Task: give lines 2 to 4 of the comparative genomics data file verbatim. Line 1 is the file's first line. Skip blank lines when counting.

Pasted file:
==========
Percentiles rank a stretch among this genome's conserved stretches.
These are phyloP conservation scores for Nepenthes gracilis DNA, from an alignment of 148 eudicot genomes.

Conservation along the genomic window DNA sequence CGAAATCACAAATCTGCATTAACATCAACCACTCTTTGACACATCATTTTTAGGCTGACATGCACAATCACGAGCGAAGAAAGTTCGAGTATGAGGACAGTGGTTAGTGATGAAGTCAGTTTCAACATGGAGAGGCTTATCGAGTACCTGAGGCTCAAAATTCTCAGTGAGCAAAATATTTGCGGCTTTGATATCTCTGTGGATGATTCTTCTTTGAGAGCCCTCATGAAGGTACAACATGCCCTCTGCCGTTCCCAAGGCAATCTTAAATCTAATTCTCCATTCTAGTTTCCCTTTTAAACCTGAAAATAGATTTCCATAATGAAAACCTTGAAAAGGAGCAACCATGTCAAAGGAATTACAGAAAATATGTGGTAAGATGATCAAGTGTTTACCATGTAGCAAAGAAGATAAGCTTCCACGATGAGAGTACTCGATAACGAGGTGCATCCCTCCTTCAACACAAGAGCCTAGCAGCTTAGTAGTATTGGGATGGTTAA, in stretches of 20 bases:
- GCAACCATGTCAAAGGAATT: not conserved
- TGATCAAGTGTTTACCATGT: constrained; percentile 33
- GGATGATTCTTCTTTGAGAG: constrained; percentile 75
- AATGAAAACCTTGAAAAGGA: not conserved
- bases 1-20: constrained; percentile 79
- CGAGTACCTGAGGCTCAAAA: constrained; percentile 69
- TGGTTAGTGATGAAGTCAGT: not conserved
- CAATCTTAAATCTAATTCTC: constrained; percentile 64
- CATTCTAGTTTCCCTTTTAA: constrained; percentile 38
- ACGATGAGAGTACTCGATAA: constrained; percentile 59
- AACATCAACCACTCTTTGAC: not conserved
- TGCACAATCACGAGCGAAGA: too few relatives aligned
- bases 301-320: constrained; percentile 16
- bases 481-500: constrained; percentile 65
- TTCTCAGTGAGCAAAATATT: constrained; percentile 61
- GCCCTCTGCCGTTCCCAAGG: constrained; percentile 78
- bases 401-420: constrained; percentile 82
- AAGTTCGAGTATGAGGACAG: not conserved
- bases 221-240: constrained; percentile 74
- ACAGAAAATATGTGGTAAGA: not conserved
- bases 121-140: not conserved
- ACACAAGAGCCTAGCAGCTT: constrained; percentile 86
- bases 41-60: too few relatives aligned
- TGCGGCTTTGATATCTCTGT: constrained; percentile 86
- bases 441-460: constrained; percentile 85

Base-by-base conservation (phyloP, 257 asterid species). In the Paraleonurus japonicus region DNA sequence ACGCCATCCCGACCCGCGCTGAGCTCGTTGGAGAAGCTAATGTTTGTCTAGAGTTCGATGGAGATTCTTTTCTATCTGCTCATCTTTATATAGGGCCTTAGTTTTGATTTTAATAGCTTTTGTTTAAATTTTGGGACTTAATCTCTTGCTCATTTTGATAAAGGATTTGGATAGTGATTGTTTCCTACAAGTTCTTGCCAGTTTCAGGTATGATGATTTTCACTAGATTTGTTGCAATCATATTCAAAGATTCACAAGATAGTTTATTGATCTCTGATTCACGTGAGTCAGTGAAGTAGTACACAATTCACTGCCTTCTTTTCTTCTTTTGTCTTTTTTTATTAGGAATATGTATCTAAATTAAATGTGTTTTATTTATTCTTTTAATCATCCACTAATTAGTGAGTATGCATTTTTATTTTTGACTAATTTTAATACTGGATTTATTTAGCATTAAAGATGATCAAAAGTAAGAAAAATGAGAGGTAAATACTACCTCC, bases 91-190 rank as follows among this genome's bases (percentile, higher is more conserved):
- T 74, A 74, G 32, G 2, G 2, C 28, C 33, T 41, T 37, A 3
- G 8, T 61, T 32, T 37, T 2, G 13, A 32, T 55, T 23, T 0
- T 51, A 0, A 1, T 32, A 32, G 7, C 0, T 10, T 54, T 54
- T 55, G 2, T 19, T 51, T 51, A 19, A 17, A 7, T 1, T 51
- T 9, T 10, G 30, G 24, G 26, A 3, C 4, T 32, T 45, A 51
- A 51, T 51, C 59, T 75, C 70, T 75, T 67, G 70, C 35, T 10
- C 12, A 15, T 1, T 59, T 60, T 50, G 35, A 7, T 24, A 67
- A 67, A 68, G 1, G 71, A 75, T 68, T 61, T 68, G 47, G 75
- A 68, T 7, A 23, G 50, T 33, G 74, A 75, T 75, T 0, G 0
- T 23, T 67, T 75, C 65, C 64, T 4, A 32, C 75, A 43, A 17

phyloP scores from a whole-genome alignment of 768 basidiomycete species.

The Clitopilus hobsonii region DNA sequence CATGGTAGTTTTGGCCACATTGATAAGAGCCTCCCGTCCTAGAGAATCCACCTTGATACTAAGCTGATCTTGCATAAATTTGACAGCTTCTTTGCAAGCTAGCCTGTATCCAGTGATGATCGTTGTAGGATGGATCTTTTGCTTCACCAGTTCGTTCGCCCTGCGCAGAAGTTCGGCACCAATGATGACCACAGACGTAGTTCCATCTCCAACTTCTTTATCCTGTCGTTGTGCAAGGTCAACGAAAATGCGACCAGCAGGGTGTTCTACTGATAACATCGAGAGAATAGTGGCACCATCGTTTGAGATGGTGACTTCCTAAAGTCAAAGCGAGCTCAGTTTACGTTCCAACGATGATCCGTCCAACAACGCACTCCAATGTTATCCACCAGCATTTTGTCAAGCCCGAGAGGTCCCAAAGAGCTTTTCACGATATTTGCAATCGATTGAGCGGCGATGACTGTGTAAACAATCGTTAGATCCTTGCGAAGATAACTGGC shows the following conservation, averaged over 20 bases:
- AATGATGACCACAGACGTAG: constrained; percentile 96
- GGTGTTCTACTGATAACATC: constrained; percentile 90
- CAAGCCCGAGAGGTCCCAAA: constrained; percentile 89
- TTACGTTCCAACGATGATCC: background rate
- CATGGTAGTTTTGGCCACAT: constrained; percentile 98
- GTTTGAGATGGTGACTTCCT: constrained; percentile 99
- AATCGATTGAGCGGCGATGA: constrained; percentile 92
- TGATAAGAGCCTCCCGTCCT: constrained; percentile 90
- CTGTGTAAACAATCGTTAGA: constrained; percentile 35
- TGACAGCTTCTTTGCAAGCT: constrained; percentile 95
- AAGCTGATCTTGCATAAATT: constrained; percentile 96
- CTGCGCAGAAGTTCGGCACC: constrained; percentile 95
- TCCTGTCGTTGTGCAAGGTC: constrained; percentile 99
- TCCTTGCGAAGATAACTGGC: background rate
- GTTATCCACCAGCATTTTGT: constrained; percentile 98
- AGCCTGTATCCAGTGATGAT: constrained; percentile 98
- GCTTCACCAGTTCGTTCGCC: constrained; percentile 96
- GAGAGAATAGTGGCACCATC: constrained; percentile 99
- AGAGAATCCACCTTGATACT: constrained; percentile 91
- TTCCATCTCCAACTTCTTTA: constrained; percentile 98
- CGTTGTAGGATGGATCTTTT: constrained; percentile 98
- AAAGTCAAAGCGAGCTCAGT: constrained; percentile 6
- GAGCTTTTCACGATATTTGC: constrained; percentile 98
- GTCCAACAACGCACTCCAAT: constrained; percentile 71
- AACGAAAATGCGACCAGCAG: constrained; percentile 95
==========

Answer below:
These are phyloP conservation scores for Nepenthes gracilis DNA, from an alignment of 148 eudicot genomes.

Conservation along the genomic window DNA sequence CGAAATCACAAATCTGCATTAACATCAACCACTCTTTGACACATCATTTTTAGGCTGACATGCACAATCACGAGCGAAGAAAGTTCGAGTATGAGGACAGTGGTTAGTGATGAAGTCAGTTTCAACATGGAGAGGCTTATCGAGTACCTGAGGCTCAAAATTCTCAGTGAGCAAAATATTTGCGGCTTTGATATCTCTGTGGATGATTCTTCTTTGAGAGCCCTCATGAAGGTACAACATGCCCTCTGCCGTTCCCAAGGCAATCTTAAATCTAATTCTCCATTCTAGTTTCCCTTTTAAACCTGAAAATAGATTTCCATAATGAAAACCTTGAAAAGGAGCAACCATGTCAAAGGAATTACAGAAAATATGTGGTAAGATGATCAAGTGTTTACCATGTAGCAAAGAAGATAAGCTTCCACGATGAGAGTACTCGATAACGAGGTGCATCCCTCCTTCAACACAAGAGCCTAGCAGCTTAGTAGTATTGGGATGGTTAA, in stretches of 20 bases:
- GCAACCATGTCAAAGGAATT: not conserved